Entertainment

Blugger’s 10 Best Movies of 2021

Warning: major spoilers ahead for Spider-Man: No Way Home. It’s amazing, go see it before you get spoiled.

Movies I haven’t seen: West Side Story, Pig, Encanto, A Quiet Place Part II, The Mitchel’s vs The Machines, Raya and the Last Dragon, Drive My Car, Luca, The Green Knight, Licorice Pizza, The Tragedy of Macbeth, King Richard, A Hero, Spencer, CODA, Belfast, House of Gucci

Honorable Mention: The Suicide Squad

James Gunn’s quasi-sequel-spinoff-soft-reboot, 1970’s-style, gritty war movie was a surprisingly great comic book movie, blending the director’s signature style with a plethora of obscure C and D-tier villains from the DC mythos. After seeing how good this movie was, it’s kind of hard to imagine that we had such a terrible Suicide Squad not so long ago. If only this fantastic do-over made as much money as it’s predecessor, we could have had plenty more great Suicide Squad adaptations.

Honorable Mention: Inside

This is really only an honorable mention because I don’t know if it counts, but Bo Burnham’s Inside deserves all the praise it’s getting for his internet breakdown alone. I love how it goes further than being just a comedy special, it becomes this really introspective window into this person’s mind, which clearly really struggled during the pandemic. When I watched this a second time, everything clicked for me and I found myself genuinely empathizing with Burnham’s subtle “haha this is fine” attitude while the world around him burns.

Barely missed #10 by a hair: Tick, Tick… Boom!

Boy that Andrew Garfield can ACT! Seriously, the MVP actor of this year 100% deserves the Best Actor win at this year’s Oscars, and the only reason this didn’t crack the top 10 is just because I liked the other 10 movies more. However, Tick Tick Boom is another amazing film from Lin Manuel Miranda.

Alrighty, onwards to our Top 10 movies of 2021:


10. The Power of the Dog

Directed by Jane Campion, The Power of the Dog is one of the best recent insights into toxic masculinity. For being set in a far past time period of the late 19th century, it’s a weirdly timely movie. Campion raises the anxiety levels of this film to a ten and somehow makes a massive Montana ranch feel claustrophobic. It’s quad-fecta of characters are all extremely well acted with definite, well-earned Oscar nominations from Benedict Cumberbatch, Kirsten Dunst, Kodi Smitt-McFee, and Jesse Plemons. It’s a bit of a slow burn, but much like one of the best games I’ve ever played, Red Dead Redemption 2, slow burns can often be more effective than a faster film if the film’s match strikes its massive powder keg at exactly the right time.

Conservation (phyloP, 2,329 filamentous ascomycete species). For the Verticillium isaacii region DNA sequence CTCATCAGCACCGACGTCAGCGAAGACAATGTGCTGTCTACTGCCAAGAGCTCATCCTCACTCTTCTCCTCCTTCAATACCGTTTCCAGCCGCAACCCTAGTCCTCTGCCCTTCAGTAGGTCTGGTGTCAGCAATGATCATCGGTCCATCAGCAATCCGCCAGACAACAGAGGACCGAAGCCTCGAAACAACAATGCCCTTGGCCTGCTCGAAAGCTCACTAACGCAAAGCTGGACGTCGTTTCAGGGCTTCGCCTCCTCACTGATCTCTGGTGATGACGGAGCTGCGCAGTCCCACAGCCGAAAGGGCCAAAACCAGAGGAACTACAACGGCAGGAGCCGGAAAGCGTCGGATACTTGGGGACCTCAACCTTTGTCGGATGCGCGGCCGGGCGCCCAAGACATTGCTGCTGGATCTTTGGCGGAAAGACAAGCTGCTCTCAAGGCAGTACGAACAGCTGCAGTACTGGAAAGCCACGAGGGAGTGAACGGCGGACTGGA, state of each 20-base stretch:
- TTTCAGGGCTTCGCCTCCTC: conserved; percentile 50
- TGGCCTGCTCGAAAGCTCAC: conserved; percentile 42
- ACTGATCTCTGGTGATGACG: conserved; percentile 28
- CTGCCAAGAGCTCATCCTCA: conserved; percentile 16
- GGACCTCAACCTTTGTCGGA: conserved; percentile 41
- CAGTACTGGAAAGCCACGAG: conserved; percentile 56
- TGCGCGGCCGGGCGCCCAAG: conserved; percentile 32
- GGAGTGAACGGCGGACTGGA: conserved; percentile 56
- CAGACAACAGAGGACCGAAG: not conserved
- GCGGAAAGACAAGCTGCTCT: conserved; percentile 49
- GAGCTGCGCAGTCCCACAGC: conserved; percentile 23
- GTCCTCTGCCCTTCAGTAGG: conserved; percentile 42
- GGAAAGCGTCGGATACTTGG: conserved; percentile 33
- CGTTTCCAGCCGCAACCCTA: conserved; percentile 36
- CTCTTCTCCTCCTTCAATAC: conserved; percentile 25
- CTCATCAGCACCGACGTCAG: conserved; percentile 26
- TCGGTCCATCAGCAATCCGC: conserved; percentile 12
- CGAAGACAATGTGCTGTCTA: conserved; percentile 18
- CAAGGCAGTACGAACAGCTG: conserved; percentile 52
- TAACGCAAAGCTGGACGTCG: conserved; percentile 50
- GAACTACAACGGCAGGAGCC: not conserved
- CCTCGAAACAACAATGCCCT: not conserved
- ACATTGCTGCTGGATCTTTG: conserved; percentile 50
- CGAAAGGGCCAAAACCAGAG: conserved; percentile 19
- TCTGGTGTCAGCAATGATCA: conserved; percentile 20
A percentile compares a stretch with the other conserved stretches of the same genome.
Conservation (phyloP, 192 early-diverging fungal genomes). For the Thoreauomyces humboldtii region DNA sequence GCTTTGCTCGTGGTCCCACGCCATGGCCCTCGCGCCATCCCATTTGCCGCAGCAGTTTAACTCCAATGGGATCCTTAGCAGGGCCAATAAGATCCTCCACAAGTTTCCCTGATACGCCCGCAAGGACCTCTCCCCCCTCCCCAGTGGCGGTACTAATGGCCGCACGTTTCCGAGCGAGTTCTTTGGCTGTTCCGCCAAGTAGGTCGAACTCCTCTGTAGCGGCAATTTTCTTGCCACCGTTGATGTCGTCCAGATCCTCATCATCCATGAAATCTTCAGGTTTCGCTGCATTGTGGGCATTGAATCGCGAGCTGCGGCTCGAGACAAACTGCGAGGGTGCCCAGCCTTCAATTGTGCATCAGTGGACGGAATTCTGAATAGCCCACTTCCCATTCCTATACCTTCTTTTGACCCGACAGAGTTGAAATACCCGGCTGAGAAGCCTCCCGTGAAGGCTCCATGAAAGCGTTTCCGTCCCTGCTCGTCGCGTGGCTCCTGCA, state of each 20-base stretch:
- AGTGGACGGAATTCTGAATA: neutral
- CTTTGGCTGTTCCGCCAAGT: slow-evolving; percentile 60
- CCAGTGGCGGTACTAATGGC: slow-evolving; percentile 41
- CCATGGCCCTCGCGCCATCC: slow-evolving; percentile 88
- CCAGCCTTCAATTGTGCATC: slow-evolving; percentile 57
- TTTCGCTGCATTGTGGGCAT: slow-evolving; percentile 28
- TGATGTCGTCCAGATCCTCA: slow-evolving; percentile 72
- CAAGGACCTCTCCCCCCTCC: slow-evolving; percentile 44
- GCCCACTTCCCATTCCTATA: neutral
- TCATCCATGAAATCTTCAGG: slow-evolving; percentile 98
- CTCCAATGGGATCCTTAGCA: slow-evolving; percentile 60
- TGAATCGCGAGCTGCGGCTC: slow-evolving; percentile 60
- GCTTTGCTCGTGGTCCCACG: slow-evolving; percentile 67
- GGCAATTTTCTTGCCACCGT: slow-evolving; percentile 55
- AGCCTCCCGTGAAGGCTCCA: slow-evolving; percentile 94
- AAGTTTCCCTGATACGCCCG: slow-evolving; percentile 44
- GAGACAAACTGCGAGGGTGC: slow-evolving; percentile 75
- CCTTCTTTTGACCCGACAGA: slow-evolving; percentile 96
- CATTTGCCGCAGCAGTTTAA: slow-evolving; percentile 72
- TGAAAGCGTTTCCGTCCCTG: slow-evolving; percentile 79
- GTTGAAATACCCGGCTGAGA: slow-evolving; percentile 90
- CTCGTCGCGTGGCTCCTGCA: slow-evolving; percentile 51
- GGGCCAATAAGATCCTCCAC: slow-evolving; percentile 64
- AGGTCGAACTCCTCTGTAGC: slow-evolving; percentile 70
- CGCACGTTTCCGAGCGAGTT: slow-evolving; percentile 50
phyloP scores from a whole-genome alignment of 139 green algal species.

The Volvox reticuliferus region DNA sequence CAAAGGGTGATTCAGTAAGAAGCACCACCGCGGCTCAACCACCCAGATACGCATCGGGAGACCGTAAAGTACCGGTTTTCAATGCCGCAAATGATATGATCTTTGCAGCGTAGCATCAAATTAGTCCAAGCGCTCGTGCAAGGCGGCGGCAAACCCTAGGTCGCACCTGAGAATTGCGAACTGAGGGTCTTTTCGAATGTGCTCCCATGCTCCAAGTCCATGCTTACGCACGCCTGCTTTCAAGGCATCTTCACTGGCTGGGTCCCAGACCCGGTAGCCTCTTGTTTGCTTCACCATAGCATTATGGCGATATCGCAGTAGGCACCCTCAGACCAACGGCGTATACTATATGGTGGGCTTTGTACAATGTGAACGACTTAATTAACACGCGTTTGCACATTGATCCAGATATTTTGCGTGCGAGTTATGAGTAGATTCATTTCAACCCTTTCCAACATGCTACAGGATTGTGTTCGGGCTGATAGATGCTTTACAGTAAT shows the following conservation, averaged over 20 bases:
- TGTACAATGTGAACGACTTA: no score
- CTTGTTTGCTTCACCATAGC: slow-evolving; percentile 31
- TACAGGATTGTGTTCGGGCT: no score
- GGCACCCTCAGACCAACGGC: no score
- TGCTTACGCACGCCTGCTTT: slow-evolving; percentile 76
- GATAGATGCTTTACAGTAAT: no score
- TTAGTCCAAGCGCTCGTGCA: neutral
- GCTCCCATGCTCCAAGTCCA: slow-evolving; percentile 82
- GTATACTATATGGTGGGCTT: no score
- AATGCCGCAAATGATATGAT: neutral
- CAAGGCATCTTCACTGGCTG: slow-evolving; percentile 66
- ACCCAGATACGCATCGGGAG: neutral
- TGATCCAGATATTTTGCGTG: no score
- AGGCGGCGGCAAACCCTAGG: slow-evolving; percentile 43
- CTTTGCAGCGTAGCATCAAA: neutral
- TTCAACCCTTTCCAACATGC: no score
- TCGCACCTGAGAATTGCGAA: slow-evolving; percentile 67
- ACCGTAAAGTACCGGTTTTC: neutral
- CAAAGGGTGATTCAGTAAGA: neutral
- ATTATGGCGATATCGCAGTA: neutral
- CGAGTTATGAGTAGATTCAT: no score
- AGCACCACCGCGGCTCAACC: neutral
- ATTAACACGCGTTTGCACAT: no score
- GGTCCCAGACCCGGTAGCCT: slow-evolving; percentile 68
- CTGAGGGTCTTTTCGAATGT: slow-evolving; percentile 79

9. Don’t Look Up

Adam McKay’s latest film, Don’t Look Up, is more than the smart, well acted, big budget studio comedy that we rarely get these days. It’s a sobering reminder of mankind’s current futility to tackle a global crisis head on without injecting self-centered politics and prioritizing consumerism despite immanent doom. The film is about two scientists who discover an asteroid that will wipe the planet entirely in six months. From there, they venture out to convince the world of the situation and urge global leaders to react quickly. Despite the depressing concept, the film is actually hilarious thanks to its outstanding cast. Leonardo DiCaprio, Jennifer Lawrence, Meryl Streep, and Jonah Hill give incredible performances designed to make you cringe as you slowly realize in disbelief what’s about to happen to these characters. Its thinly veiled allegory on climate change makes it a must see because if we don’t act upon these global issues, we’ll all be looking up.


8. The Last Duel

It’s genuinely confusing to me how this movie made as little as it did at the box office. The Last Duel is not only director Ridley Scott’s best movie in years, but also one of his most important. It’s also the second movie ever written by Ben Affleck and Matt Damon, who both last won career defining Oscars for their incredible work on Good Will Hunting. On top of that, the film had an amazing ensemble with Damon, Affleck, seemingly Oscar perrenial Adam Driver, and Jodie Comer. The film presents three perspectives on a horrible incident that leads to a duel between Damon and Driver. The actual fighting in this is brutal and at times even feels like a step up from Gladiator. Scott is one of the last great directors of his generation, and though it feels like no one saw this, I think in time this will be seen as one of his best.